Related Art

The integrated circuit industry requires inspection tools with increasingly higher resolution to resolve ever smaller features of integrated circuits, photomasks, reticles, solar cells, charge coupled devices etc., as well as detect defects whose sizes are of the order of, or smaller than, those feature sizes.

Inspection systems operating at short wavelengths, e.g. wavelengths shorter than about 250 nm, can provide such resolution in many cases. Specifically, for photomask or reticle inspection, it is desirable to inspect using a wavelength identical, or close, to the wavelength that will be used for lithography, i.e. close to 193.4 nm for current generation lithography and close to 13.5 nm for future EUV lithography, as the phase-shifts of the inspection light caused by the patterns will be identical or very similar to those caused during lithography. For inspecting semiconductor patterned wafers, inspection systems operating over a relatively broad range of wavelengths, such as a wavelength range that includes wavelengths in the near UV, DUV, and/or VUV ranges, can be advantageous because a broad range of wavelengths can reduce the sensitivity to small changes in layer thicknesses or pattern dimensions that can cause large changes in reflectivity at an individual wavelength.

In order to detect small defects or particles on photomasks, reticles, and semiconductor wafers, high signal-to-noise ratios are required. High photon flux densities are required to ensure high signal-to-noise ratios when inspecting at high speed because statistical fluctuations in the numbers of photons detected (Poisson noise) is a fundamental limit on the signal-to-noise ratio. In many cases, approximately 100,000 or more photons per pixel are needed. Because inspection systems are typically in use 24 hours per day with only short stoppages, the sensors are exposed to large doses of radiation after only a few months of operation.

A photon with a vacuum wavelength of 250 nm has energy of approximately 5 eV. The bandgap of silicon dioxide is about 10 eV. Although it would appear that such wavelength photons cannot be absorbed by silicon dioxide, silicon dioxide as grown on a silicon surface must have some dangling bonds at the interface with the silicon because the silicon dioxide structure cannot perfectly match that of the silicon crystal. Furthermore, because the single dioxide is amorphous, there are likely also some dangling bonds within the material. In practice, there will be a non-negligible density of defects and impurities within the oxide, as well as at the interface to underlying semiconductor, that can absorb photons with DUV wavelengths, particularly those shorter than about 250 nm in wavelength. Furthermore, under high radiation flux density, two high-energy photons may arrive near the same location within a very short time interval (nanoseconds or picoseconds), which can lead to electrons being excited to the conduction band of the silicon dioxide by two absorption events in rapid succession or by two-photon absorption.

A further requirement for sensors used for inspection, metrology and related applications is high sensitivity. As explained above, high signal-to-noise ratios are required. If the sensor does not convert a large fraction of the incident photons into signal, then a higher intensity light source would be required in order to maintain the same inspection or measurement speed compared with an inspection or metrology system with a more efficient sensor. A higher intensity light source would expose the instruments optics and the sample being inspected or measured to higher light intensities, possibly causing damage or degradation over time. A higher intensity light source would also be more expensive or, particularly at DUV and VUV wavelengths, may not be available. Silicon reflects a high percentage of DUV and VUV light incident on it. For example, near 193 nm in wavelength, silicon with a 2 nm oxide layer on its surface (such as a native oxide layer) reflects approximately 65% of the light incident on it. Growing an oxide layer of about 21 nm on the silicon surface reduces the reflectivity to close to 40% for wavelengths near 193 nm. A detector with 40% reflectivity is significantly more efficient than one with 65% reflectivity, but lower reflectivity, and hence higher efficiency, is desirable.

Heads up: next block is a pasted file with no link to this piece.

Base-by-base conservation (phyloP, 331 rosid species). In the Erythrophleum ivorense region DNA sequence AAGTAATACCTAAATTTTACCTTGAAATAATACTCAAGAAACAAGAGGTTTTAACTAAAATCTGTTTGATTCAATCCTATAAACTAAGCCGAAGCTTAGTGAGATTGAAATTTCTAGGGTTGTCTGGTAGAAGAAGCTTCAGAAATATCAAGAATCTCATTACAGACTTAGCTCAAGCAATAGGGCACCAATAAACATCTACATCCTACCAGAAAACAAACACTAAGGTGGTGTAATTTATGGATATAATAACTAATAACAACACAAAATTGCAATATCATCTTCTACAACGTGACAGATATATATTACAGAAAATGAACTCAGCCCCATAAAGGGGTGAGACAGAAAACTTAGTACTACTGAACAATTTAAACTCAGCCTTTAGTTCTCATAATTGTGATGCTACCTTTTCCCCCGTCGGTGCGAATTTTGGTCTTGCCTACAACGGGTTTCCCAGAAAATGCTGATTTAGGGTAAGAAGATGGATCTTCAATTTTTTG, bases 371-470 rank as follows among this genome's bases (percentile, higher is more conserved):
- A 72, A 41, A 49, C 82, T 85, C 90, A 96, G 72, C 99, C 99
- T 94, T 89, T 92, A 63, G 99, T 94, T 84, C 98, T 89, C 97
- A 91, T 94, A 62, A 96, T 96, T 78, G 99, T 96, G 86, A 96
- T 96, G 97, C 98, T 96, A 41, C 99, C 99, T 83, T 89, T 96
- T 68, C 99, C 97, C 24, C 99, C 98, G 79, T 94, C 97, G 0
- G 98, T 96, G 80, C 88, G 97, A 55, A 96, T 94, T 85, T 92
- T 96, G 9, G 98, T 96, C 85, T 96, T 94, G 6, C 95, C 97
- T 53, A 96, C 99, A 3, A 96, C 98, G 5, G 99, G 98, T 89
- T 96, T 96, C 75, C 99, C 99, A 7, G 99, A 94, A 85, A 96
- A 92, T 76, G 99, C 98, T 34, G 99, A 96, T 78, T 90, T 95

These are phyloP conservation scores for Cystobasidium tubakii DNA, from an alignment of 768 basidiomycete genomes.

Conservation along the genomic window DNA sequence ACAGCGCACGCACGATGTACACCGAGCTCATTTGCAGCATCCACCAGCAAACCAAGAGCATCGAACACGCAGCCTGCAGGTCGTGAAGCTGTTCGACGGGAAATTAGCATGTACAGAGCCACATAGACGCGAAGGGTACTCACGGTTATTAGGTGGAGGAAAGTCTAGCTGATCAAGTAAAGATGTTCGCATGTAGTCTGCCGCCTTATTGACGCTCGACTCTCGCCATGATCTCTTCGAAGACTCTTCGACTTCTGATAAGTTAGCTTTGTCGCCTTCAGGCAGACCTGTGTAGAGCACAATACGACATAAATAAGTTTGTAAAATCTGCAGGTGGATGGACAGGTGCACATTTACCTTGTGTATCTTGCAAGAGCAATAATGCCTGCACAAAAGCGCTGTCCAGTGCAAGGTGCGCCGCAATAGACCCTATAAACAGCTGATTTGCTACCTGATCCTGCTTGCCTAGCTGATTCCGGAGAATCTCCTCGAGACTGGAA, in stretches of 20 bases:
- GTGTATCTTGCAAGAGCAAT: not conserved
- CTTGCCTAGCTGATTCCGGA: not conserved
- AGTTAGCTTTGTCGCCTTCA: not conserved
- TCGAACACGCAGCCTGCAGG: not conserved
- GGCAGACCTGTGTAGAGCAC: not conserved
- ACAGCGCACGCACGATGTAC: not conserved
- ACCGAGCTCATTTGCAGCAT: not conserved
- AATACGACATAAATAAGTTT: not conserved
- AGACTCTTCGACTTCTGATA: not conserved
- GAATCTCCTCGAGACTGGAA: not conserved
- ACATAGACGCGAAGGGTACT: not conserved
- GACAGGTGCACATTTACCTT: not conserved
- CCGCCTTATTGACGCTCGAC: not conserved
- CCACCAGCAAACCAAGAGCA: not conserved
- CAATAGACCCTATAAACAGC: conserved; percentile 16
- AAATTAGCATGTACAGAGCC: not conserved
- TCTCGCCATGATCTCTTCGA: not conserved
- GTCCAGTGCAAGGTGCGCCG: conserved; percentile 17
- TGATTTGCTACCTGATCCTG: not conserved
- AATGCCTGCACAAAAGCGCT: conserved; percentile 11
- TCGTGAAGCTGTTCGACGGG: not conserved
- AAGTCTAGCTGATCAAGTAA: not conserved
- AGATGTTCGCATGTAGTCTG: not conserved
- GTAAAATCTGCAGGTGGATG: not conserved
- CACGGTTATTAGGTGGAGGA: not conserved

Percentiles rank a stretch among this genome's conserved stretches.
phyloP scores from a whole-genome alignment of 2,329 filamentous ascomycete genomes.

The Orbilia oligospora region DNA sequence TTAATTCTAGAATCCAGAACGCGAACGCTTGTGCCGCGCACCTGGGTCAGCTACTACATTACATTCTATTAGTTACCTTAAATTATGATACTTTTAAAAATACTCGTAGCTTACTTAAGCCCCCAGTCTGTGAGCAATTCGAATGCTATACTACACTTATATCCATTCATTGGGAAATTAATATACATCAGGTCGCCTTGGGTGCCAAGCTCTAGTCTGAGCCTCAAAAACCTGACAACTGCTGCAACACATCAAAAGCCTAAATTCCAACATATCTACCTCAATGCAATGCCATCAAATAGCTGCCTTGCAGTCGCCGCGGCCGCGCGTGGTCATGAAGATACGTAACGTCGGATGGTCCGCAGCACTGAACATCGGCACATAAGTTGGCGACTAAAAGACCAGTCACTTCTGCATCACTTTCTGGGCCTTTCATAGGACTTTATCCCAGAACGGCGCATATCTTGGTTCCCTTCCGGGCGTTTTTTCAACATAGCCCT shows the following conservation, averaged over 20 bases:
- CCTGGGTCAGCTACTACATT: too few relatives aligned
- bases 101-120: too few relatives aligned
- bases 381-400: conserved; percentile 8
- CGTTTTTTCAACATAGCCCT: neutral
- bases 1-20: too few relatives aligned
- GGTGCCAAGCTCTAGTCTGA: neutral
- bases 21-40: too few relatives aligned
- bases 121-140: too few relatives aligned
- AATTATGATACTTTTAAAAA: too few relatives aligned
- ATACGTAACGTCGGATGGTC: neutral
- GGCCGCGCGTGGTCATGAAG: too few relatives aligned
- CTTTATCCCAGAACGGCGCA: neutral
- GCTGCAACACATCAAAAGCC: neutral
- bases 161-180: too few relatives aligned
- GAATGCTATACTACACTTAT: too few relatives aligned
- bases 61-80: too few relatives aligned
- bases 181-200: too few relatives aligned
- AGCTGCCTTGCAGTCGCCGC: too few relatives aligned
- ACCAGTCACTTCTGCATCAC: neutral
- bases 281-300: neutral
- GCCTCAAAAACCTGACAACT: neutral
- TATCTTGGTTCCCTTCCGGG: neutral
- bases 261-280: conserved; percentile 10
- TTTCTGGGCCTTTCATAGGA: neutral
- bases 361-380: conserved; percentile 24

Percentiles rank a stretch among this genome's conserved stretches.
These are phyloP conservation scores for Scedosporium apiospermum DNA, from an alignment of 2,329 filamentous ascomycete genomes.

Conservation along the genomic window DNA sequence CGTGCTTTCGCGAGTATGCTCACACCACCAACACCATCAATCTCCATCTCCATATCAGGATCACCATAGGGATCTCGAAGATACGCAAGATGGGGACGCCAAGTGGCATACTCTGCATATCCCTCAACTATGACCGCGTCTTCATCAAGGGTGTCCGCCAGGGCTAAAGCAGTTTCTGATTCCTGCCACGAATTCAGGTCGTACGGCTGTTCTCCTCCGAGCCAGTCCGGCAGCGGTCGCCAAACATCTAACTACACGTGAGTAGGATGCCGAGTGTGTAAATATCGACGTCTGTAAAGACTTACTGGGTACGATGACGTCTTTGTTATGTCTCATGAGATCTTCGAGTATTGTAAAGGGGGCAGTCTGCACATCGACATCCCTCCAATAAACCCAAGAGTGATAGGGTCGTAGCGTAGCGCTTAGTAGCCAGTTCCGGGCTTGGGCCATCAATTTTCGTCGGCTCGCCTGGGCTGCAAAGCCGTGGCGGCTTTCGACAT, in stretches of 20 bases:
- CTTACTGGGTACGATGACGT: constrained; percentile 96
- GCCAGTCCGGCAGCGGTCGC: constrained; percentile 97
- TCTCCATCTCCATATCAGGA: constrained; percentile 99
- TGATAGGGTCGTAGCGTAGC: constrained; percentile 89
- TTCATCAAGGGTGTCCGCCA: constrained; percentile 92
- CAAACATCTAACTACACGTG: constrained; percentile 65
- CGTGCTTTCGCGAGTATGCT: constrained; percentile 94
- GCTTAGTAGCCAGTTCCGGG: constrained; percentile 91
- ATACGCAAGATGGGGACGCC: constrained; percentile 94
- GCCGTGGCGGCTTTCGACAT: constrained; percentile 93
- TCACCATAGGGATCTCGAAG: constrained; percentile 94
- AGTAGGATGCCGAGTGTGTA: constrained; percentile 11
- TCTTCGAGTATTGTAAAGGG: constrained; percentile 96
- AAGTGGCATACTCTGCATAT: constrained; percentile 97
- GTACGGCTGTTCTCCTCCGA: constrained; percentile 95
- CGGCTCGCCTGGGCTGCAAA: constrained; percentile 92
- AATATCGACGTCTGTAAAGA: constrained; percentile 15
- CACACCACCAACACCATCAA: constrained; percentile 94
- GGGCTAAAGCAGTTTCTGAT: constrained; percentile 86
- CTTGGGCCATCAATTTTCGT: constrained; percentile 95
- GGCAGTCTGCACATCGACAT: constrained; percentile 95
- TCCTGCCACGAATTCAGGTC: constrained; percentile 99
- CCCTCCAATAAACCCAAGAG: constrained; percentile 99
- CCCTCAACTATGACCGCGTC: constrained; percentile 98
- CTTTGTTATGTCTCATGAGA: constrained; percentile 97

Anti-reflection coatings are commonly used on optical elements such as lenses and mirrors. However many coating materials and processes commonly used for optical elements are often not compatible with silicon-based sensors. For example, electron and ion-assisted deposition techniques are commonly used for optical coatings. Such coating processes cannot generally be used to coat semiconductor devices because the electrons or ions can deposit sufficient charge on the surface of the semiconductor device to cause electrical breakdown resulting in damage to the circuits fabricated on the semiconductor.

DUV and VUV wavelengths are strongly absorbed by silicon. Such wavelengths may be mostly absorbed within about 10 nm or a few tens of nm of the surface of the silicon. The efficiency of a sensor operating at DUV or VUV wavelengths depends on how large a fraction of the electrons created by the absorbed photons can be collected before the electrons recombine. Silicon dioxide can form a high quality interface with silicon with a low density of defects. Most other materials including many of those commonly used for anti-reflection coatings, if deposited directly on silicon, result in a very high density of electrical defects at the surface of silicon. A high density of electrical defects on the surface of silicon may not be an issue for a sensor intended to operate at visible wavelengths, as such wavelengths may typically travel about 100 nm or more into the silicon before being absorbed and may, therefore, be little affected by electrical defects on the silicon surface. However DUV and VUV wavelengths are absorbed so close to the silicon surface that electrical defects on the surface and/or trapped charged within the layer(s) on the surface can result in a significant fraction of the electrons created recombining at, or near, the silicon surface and being lost, resulting in a low efficiency sensor.